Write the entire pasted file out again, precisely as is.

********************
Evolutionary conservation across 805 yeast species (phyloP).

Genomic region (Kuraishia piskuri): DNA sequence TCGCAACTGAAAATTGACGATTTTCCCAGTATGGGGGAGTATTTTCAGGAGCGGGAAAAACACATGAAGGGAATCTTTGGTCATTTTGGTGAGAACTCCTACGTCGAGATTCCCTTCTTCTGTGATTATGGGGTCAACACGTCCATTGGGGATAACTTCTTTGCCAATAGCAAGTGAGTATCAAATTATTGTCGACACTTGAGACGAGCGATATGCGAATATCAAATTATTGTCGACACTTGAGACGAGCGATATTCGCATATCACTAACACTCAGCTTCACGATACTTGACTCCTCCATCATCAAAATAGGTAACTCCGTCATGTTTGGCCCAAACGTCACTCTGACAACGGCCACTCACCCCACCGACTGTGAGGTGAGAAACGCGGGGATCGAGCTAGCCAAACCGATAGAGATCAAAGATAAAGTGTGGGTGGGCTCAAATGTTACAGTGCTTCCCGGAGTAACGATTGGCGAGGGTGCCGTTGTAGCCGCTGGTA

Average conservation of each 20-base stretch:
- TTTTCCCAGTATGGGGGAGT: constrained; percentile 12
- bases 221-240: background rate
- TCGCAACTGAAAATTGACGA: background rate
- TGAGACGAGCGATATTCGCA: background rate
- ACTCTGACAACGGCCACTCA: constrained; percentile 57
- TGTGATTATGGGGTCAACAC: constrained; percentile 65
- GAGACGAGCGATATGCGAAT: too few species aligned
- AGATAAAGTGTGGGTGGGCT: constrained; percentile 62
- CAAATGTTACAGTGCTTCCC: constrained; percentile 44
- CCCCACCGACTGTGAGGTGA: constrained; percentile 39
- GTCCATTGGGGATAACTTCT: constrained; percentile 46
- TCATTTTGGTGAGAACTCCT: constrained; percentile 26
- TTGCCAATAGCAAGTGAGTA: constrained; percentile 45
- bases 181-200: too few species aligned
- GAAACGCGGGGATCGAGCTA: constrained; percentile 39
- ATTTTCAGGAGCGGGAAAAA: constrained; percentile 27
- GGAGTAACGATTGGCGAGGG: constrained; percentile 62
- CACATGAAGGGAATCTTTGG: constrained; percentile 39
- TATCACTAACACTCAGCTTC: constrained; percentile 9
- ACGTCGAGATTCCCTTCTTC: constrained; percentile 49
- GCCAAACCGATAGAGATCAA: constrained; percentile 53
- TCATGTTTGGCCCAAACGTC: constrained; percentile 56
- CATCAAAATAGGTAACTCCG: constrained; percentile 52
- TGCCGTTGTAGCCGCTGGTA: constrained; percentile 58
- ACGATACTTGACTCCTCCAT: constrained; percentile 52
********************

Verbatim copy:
Evolutionary conservation across 805 yeast species (phyloP).

Genomic region (Kuraishia piskuri): DNA sequence TCGCAACTGAAAATTGACGATTTTCCCAGTATGGGGGAGTATTTTCAGGAGCGGGAAAAACACATGAAGGGAATCTTTGGTCATTTTGGTGAGAACTCCTACGTCGAGATTCCCTTCTTCTGTGATTATGGGGTCAACACGTCCATTGGGGATAACTTCTTTGCCAATAGCAAGTGAGTATCAAATTATTGTCGACACTTGAGACGAGCGATATGCGAATATCAAATTATTGTCGACACTTGAGACGAGCGATATTCGCATATCACTAACACTCAGCTTCACGATACTTGACTCCTCCATCATCAAAATAGGTAACTCCGTCATGTTTGGCCCAAACGTCACTCTGACAACGGCCACTCACCCCACCGACTGTGAGGTGAGAAACGCGGGGATCGAGCTAGCCAAACCGATAGAGATCAAAGATAAAGTGTGGGTGGGCTCAAATGTTACAGTGCTTCCCGGAGTAACGATTGGCGAGGGTGCCGTTGTAGCCGCTGGTA

Average conservation of each 20-base stretch:
- TTTTCCCAGTATGGGGGAGT: constrained; percentile 12
- bases 221-240: background rate
- TCGCAACTGAAAATTGACGA: background rate
- TGAGACGAGCGATATTCGCA: background rate
- ACTCTGACAACGGCCACTCA: constrained; percentile 57
- TGTGATTATGGGGTCAACAC: constrained; percentile 65
- GAGACGAGCGATATGCGAAT: too few species aligned
- AGATAAAGTGTGGGTGGGCT: constrained; percentile 62
- CAAATGTTACAGTGCTTCCC: constrained; percentile 44
- CCCCACCGACTGTGAGGTGA: constrained; percentile 39
- GTCCATTGGGGATAACTTCT: constrained; percentile 46
- TCATTTTGGTGAGAACTCCT: constrained; percentile 26
- TTGCCAATAGCAAGTGAGTA: constrained; percentile 45
- bases 181-200: too few species aligned
- GAAACGCGGGGATCGAGCTA: constrained; percentile 39
- ATTTTCAGGAGCGGGAAAAA: constrained; percentile 27
- GGAGTAACGATTGGCGAGGG: constrained; percentile 62
- CACATGAAGGGAATCTTTGG: constrained; percentile 39
- TATCACTAACACTCAGCTTC: constrained; percentile 9
- ACGTCGAGATTCCCTTCTTC: constrained; percentile 49
- GCCAAACCGATAGAGATCAA: constrained; percentile 53
- TCATGTTTGGCCCAAACGTC: constrained; percentile 56
- CATCAAAATAGGTAACTCCG: constrained; percentile 52
- TGCCGTTGTAGCCGCTGGTA: constrained; percentile 58
- ACGATACTTGACTCCTCCAT: constrained; percentile 52